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Re: deaf non-reader

From: Charles McCathieNevile <charles@w3.org>
Date: Sun, 20 Dec 1998 16:50:37 -0500 (EST)
To: Jonathan Chetwynd <jonathan@signbrowser.demon.co.uk>
cc: w3c-wai-gl@w3.org
Message-ID: <Pine.LNX.4.04.9812201642320.27975-100000@tux.w3.org>
Food for thought - I don't think I have an answer yet.

Jonathan touches on an issue that has been raised before (I forget when).

The other case which touched on these issues was where graphics were used
in place of words, analagously to the use of signs. For people who use
this as a primary mode of (visual) communication, the text is no more
accessible than it is to a blind person - it needs to be translated into a
mediun which is suitable, be that braille, graphic symbols or signs.

We should somehow make it clearer that the reasson for text being
considered the basic accessible medium is that it allows those
translations in a way that (for example) graphics does not. I don't know
if anybody in the group who is blind tried to review the sites given, to
better understand the issues, but I would expect them to have a very
difficult time if they did.

If we are going to stick to our principle that 'text is king' (as Daniel
so clearly stated it) then I think we should state that explicitly, and
exlpain why. On the one hand the guidelines need to be interpreted by
using a little common sense, but on the other that is not sufficient
unless we make clear the assumptions with which we are working.

cheers all

Charles

--Charles McCathieNevile -  mailto:charles@w3.org
phone: * +1 (617) 258 0992 *  http://purl.oclc.org/net/charles
       **** new phone number ***
W3C Web Accessibility Initiative -  http://www.w3.org/WAI
545 Technology sq., Cambridge MA, USA

On Sun, 20 Dec 1998, Jonathan Chetwynd wrote:

  I am  a teacher of adults with learning difficulties, they do not all
  conform to the above description however:
  
  "the browser should be able to select for all qualities".
  
  
  
  I take exception to your recommendation:
  A.2 Alternative text and descriptions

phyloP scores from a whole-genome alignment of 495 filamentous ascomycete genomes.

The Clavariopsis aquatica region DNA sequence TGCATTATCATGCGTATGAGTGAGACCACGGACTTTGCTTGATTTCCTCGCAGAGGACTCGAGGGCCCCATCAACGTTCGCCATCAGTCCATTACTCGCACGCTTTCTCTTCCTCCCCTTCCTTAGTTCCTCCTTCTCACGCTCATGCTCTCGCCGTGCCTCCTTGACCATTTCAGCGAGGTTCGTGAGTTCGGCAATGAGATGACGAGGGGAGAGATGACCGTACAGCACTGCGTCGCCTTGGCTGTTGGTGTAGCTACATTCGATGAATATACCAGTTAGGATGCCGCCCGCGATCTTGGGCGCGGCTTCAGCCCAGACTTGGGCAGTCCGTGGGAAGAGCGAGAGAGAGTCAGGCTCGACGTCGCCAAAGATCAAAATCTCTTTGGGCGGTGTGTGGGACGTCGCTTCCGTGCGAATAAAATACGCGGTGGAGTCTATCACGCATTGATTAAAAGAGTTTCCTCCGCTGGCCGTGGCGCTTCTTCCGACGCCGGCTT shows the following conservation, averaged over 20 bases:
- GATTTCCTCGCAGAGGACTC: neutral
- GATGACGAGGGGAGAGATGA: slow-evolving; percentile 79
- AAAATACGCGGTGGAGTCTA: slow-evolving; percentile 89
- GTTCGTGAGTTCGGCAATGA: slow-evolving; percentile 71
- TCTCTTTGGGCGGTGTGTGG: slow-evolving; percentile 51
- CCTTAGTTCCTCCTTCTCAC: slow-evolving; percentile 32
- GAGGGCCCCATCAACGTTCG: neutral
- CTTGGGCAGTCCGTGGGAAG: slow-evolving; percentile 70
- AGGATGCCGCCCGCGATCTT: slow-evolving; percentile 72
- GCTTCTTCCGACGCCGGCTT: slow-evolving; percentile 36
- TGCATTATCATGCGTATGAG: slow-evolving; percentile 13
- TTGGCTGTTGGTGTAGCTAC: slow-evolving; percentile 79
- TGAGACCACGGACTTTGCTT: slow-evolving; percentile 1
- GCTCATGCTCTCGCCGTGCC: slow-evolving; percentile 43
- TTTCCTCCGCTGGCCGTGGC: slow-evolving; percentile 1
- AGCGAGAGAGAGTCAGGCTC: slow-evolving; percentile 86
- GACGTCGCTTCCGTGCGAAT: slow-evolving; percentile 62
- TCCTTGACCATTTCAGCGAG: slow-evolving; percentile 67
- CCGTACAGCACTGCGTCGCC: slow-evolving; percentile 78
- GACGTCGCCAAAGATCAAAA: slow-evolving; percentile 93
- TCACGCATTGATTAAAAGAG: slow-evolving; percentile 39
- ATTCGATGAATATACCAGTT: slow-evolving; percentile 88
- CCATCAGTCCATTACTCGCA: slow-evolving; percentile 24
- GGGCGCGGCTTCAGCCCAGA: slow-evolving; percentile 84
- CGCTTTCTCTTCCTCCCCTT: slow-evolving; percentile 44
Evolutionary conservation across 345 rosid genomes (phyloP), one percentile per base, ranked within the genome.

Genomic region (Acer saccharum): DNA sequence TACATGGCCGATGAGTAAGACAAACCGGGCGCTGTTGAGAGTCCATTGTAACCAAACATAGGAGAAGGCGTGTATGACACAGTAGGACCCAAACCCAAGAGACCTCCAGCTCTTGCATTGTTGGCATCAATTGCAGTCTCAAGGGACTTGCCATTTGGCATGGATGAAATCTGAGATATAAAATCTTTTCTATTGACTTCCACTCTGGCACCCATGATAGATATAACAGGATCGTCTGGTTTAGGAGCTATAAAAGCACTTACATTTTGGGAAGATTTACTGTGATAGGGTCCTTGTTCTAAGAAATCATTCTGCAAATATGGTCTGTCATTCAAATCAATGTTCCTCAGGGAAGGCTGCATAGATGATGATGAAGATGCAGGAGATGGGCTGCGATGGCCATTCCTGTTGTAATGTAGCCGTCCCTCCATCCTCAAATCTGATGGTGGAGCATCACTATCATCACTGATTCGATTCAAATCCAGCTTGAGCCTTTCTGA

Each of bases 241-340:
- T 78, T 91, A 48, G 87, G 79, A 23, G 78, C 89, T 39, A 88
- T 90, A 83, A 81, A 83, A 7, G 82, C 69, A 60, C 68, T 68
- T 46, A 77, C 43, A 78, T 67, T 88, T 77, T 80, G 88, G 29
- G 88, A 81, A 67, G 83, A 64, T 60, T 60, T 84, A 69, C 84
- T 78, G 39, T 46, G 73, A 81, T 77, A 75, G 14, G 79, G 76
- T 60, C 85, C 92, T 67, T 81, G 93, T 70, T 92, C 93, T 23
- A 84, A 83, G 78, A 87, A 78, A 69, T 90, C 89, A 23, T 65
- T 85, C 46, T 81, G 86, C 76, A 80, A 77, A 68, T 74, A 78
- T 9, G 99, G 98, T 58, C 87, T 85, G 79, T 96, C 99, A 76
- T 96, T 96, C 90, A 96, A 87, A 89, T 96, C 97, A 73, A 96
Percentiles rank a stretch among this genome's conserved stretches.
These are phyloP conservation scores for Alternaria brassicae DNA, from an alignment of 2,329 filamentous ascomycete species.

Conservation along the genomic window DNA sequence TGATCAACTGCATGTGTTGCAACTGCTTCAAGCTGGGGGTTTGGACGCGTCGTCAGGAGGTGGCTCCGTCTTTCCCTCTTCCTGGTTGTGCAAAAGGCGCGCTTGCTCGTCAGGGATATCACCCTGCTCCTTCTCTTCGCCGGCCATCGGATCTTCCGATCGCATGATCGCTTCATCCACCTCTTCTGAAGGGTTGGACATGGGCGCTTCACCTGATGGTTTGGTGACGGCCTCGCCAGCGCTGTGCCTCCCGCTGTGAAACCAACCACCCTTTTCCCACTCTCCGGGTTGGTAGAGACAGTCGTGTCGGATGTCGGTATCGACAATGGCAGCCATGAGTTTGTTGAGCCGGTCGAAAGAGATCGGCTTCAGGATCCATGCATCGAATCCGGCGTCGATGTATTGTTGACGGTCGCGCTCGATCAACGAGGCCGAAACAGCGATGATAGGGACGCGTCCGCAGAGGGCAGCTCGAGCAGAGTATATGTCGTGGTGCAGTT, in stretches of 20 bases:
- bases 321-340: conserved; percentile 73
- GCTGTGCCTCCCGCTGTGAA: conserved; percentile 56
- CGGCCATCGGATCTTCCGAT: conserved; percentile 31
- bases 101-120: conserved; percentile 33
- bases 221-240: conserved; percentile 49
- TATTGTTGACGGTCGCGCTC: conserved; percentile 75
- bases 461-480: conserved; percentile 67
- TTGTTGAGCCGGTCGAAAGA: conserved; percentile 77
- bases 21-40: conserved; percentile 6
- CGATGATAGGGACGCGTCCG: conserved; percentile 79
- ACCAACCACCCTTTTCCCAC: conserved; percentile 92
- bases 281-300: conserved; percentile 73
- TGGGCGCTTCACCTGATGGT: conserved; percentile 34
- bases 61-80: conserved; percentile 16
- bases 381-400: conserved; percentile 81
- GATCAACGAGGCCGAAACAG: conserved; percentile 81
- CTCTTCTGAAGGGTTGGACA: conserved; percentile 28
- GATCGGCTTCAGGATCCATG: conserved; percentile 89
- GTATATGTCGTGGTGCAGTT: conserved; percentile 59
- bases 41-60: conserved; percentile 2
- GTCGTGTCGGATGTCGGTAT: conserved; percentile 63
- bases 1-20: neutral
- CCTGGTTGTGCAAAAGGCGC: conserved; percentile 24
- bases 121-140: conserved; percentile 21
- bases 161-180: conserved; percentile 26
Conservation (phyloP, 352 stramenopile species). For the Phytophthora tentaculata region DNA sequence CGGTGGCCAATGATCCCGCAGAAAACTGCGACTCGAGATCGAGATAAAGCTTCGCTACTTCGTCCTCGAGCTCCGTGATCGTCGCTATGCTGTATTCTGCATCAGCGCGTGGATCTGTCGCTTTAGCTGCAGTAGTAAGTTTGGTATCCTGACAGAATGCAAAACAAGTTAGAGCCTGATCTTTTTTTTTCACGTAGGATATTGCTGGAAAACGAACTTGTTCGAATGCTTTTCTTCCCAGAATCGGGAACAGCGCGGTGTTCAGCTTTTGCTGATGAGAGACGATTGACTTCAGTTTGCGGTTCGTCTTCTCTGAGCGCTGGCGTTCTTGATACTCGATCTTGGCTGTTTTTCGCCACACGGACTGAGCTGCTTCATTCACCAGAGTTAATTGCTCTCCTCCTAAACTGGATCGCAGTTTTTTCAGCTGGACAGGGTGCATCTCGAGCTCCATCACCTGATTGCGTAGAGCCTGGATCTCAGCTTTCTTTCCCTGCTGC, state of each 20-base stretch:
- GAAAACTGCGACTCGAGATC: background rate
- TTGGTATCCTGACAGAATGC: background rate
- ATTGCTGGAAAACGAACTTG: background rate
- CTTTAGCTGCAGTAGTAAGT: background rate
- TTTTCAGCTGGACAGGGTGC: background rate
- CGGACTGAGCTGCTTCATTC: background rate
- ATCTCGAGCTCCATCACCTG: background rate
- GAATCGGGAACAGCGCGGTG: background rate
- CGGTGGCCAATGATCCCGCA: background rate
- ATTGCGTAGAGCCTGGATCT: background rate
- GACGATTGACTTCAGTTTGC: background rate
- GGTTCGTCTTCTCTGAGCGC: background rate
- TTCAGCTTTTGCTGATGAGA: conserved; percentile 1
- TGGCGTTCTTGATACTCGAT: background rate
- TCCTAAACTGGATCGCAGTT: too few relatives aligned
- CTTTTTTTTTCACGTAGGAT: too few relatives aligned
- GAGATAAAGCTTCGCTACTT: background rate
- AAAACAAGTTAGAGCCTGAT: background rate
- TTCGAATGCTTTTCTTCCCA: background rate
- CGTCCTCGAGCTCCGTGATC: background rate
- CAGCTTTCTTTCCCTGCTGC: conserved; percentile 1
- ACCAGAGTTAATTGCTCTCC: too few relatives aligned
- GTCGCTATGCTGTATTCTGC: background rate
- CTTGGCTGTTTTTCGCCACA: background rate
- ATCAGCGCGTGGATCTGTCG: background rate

Text is considered accessible to almost all users since it may be handled by
  screen readers, non-visual browsers, braille readers, etc. It is good
  practice, as you design a document containing non-textual information
  (images, graphics, applets, sounds, etc.) to think about supplementing that
  information with textual equivalents wherever possible.
  
  
  Our site specifically requires that text is kept to a minimum and that
  graphics as nearly as possible are transparent in understanding.
  
  AltText should be supplied but "the browser should be able to select for all
  qualities".
  
  Links to interactive sites:  http://www.signbrowser.demon.co.uk  no text
  
  Our Science Museum Visit:
  http://www.signbrowser.demon.co.uk/lspacegallery.htm a few
  words and sounds
  
  Our Horniman Visit: http://www.signbrowser.demon.co.uk/horniman  students
  thoughts written by them
  
  Overview of the Symbols:
  http://www.signbrowser.demon.co.uk/signbrowser_gifs.htm subject labels only
  
  
  Thank you
  
  
  ------------------------------------------------------------------------
    Jonathan Chetwynd
  jonathan@signbrowser.demon.co.uk
                                                    Voice:    044.171.978.1764
    29 Crimsworth Road
    London SW8 4RJ
  ------------------------------------------------------------------------
  
  
  
  
  
  
  
  
  
  
  
  
Received on Sunday, 20 December 1998 16:50:50 GMT

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